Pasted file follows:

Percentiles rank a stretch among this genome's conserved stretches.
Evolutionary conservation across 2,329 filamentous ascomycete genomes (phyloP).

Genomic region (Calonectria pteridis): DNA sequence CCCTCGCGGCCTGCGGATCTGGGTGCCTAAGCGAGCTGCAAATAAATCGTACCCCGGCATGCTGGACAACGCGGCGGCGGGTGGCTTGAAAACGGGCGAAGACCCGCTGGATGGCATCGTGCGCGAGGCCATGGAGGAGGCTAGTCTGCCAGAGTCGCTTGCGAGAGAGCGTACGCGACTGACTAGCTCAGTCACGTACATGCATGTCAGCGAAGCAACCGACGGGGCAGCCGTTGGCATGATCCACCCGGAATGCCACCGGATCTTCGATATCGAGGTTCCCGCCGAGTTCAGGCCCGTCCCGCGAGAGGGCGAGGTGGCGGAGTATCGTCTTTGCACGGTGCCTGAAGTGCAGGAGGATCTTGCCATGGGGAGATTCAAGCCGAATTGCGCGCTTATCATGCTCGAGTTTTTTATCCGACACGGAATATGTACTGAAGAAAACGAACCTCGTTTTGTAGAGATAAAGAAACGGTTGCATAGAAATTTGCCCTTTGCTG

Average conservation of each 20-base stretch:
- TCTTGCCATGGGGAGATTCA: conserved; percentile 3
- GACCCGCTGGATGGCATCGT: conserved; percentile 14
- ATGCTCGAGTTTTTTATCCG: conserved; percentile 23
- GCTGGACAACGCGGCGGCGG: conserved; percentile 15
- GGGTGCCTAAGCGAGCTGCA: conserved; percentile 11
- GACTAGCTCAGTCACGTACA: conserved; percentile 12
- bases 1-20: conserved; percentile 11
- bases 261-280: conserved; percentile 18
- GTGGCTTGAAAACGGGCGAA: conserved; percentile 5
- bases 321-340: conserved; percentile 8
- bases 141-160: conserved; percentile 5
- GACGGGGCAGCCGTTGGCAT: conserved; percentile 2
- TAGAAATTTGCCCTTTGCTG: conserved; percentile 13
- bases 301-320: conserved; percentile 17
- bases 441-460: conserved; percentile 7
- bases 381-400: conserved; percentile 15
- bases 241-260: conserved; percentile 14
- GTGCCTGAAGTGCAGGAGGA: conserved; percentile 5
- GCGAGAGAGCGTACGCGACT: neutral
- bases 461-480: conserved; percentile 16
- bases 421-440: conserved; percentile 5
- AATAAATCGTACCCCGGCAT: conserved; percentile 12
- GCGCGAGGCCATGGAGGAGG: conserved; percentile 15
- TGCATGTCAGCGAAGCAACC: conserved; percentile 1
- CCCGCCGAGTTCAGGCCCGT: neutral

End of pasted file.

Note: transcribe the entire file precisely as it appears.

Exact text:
Percentiles rank a stretch among this genome's conserved stretches.
Evolutionary conservation across 2,329 filamentous ascomycete genomes (phyloP).

Genomic region (Calonectria pteridis): DNA sequence CCCTCGCGGCCTGCGGATCTGGGTGCCTAAGCGAGCTGCAAATAAATCGTACCCCGGCATGCTGGACAACGCGGCGGCGGGTGGCTTGAAAACGGGCGAAGACCCGCTGGATGGCATCGTGCGCGAGGCCATGGAGGAGGCTAGTCTGCCAGAGTCGCTTGCGAGAGAGCGTACGCGACTGACTAGCTCAGTCACGTACATGCATGTCAGCGAAGCAACCGACGGGGCAGCCGTTGGCATGATCCACCCGGAATGCCACCGGATCTTCGATATCGAGGTTCCCGCCGAGTTCAGGCCCGTCCCGCGAGAGGGCGAGGTGGCGGAGTATCGTCTTTGCACGGTGCCTGAAGTGCAGGAGGATCTTGCCATGGGGAGATTCAAGCCGAATTGCGCGCTTATCATGCTCGAGTTTTTTATCCGACACGGAATATGTACTGAAGAAAACGAACCTCGTTTTGTAGAGATAAAGAAACGGTTGCATAGAAATTTGCCCTTTGCTG

Average conservation of each 20-base stretch:
- TCTTGCCATGGGGAGATTCA: conserved; percentile 3
- GACCCGCTGGATGGCATCGT: conserved; percentile 14
- ATGCTCGAGTTTTTTATCCG: conserved; percentile 23
- GCTGGACAACGCGGCGGCGG: conserved; percentile 15
- GGGTGCCTAAGCGAGCTGCA: conserved; percentile 11
- GACTAGCTCAGTCACGTACA: conserved; percentile 12
- bases 1-20: conserved; percentile 11
- bases 261-280: conserved; percentile 18
- GTGGCTTGAAAACGGGCGAA: conserved; percentile 5
- bases 321-340: conserved; percentile 8
- bases 141-160: conserved; percentile 5
- GACGGGGCAGCCGTTGGCAT: conserved; percentile 2
- TAGAAATTTGCCCTTTGCTG: conserved; percentile 13
- bases 301-320: conserved; percentile 17
- bases 441-460: conserved; percentile 7
- bases 381-400: conserved; percentile 15
- bases 241-260: conserved; percentile 14
- GTGCCTGAAGTGCAGGAGGA: conserved; percentile 5
- GCGAGAGAGCGTACGCGACT: neutral
- bases 461-480: conserved; percentile 16
- bases 421-440: conserved; percentile 5
- AATAAATCGTACCCCGGCAT: conserved; percentile 12
- GCGCGAGGCCATGGAGGAGG: conserved; percentile 15
- TGCATGTCAGCGAAGCAACC: conserved; percentile 1
- CCCGCCGAGTTCAGGCCCGT: neutral